Bangladesh war crime probe chief quits after Islamist claims
The lead investigator at Bangladesh's new war crimes tribunal, set up to prosecute perpetrators of atrocities during the 1971 independence war against Pakistan, resigned Wednesday, an official said.Updated: May 05, 2010 15:07 IST
The lead investigator at Bangladesh's new war crimes tribunal, set up to prosecute perpetrators of atrocities during the 1971 independence war against Pakistan, resigned Wednesday, an official said.
Abdul Matin, a former top bureaucrat, submitted his resignation in the wake of allegations by senior officials that he had ties to the country's main Islamist party, Jamaat-e-Islami, which sided with Pakistan during the war.
"He resigned citing personal reasons," the home ministry's senior information officer Mohammad Sahenor Miah said.
Matin was named the head of the seven-member investigation team for a special tribunal, set up in March this year, to
prosecute Bangladeshis who sided with Pakistan and committed murder, rape and arson during the war.
Leaders of Jamaat-e-Islami have been accused of both committing and facilitating the murder of freedom fighters and many of the country's intellectuals during the nine-month struggle.
Last month Alauddin Ahmed, an advisor to Prime Minister Sheikh Hasina, accused Matin of being a key activist for the Islamic Chhatra Sangha -- the now defunct student wing of Jamaat.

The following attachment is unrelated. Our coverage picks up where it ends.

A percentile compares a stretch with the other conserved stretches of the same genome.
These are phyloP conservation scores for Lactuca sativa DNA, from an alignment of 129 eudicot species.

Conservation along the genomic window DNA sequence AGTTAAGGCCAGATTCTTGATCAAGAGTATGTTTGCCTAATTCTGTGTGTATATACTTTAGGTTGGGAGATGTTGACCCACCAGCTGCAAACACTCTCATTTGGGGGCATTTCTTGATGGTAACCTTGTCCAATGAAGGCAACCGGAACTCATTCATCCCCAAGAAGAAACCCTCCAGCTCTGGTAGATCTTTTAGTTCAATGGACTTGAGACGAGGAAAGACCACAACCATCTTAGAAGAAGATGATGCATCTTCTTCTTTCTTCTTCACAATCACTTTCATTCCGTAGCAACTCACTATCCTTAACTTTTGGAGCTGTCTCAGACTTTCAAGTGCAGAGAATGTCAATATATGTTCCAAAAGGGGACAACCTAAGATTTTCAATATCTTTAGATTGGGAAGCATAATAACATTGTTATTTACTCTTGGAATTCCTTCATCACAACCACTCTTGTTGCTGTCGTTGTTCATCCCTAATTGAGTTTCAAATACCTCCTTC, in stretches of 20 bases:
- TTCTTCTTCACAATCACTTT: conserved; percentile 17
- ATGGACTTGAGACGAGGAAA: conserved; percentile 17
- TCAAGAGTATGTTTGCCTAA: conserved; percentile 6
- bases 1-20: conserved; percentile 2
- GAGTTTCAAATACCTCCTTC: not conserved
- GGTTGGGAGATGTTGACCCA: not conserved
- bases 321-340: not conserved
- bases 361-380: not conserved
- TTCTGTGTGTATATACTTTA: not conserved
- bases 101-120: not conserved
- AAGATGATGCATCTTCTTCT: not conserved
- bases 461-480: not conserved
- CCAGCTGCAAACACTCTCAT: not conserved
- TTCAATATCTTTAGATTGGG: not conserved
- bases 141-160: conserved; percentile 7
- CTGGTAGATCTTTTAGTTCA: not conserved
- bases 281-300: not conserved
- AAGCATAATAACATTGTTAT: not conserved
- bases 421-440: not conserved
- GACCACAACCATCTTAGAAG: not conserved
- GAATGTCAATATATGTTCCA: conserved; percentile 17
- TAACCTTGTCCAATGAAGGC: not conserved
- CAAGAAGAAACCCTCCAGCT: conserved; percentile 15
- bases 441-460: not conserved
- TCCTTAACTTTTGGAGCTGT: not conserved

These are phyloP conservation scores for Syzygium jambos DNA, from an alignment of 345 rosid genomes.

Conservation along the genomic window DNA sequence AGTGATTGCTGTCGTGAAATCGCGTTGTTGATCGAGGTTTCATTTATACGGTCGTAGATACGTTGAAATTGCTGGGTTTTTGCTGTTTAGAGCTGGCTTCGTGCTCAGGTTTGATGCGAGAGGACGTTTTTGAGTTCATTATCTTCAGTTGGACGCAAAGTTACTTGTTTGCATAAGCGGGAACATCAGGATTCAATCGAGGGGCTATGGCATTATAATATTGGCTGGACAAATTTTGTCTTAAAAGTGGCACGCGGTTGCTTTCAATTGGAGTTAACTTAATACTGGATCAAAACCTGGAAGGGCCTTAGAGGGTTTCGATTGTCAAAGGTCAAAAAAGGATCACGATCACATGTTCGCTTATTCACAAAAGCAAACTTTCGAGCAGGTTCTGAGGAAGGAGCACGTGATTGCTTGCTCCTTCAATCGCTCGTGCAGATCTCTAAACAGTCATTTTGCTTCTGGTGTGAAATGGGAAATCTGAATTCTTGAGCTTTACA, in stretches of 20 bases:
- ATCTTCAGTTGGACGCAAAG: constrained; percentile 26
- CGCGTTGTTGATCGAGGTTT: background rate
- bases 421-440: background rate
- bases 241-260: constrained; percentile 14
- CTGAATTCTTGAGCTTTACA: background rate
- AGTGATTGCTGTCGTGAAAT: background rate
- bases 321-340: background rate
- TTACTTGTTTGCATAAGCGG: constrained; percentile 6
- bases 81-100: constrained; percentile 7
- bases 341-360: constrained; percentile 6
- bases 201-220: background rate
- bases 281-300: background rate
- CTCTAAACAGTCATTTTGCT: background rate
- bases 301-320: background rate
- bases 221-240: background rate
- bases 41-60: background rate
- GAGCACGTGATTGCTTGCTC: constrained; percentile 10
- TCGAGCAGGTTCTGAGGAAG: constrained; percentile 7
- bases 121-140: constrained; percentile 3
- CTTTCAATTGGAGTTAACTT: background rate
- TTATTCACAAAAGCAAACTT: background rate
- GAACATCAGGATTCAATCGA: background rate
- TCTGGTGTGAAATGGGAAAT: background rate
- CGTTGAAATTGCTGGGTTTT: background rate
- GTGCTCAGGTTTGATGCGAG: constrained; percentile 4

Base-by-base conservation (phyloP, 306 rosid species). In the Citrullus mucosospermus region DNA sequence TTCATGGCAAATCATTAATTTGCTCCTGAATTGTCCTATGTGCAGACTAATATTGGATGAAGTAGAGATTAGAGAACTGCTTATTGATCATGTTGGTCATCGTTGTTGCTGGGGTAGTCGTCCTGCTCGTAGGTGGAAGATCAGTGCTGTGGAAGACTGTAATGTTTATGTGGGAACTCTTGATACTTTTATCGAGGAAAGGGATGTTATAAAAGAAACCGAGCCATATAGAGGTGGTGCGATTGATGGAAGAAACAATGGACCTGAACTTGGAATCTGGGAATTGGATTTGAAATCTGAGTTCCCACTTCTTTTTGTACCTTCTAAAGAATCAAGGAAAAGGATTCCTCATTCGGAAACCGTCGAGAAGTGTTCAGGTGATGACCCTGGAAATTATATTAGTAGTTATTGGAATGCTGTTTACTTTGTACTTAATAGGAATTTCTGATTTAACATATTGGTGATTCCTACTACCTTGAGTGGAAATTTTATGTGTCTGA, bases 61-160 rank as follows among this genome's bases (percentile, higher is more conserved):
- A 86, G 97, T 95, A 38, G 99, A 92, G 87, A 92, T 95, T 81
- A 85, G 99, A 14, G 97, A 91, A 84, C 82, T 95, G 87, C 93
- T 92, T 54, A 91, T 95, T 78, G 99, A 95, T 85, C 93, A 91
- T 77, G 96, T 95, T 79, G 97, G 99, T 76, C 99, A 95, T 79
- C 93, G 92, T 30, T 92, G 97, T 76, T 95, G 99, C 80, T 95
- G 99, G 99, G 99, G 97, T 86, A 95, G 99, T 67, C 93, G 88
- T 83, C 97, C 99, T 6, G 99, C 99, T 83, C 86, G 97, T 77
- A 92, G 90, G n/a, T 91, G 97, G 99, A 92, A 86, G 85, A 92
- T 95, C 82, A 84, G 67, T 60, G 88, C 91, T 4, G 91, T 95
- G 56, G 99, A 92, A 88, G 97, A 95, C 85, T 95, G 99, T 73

Matin has vigorously denied being a member of the student wing, saying that he was neither a freedom fighter nor an activist for any group which opposed the liberation struggle in 1971.
Bangladesh was part of Pakistan until an independence campaign, led by Sheikh Mujibur Rahman, saw the country achieve independence, after a bloody war that the government claims killed three million people.
Rahman, the father of current prime minister Hasina, had planned to put alleged war criminals on trial before his assassination in a 1975 coup, which Hasina claims was masterminded by war criminals.
At least 11,000 detained war crime suspects were set free by the post-coup government, and Bangladesh has since struggled to come to terms with its bloody birth and the break-up of the subcontinent's Muslim homeland.
A private local organisation that has investigated the conflict has identified 1,775 people, including Pakistani generals and local Islamists allied with Pakistan, as being complicit in the atrocities.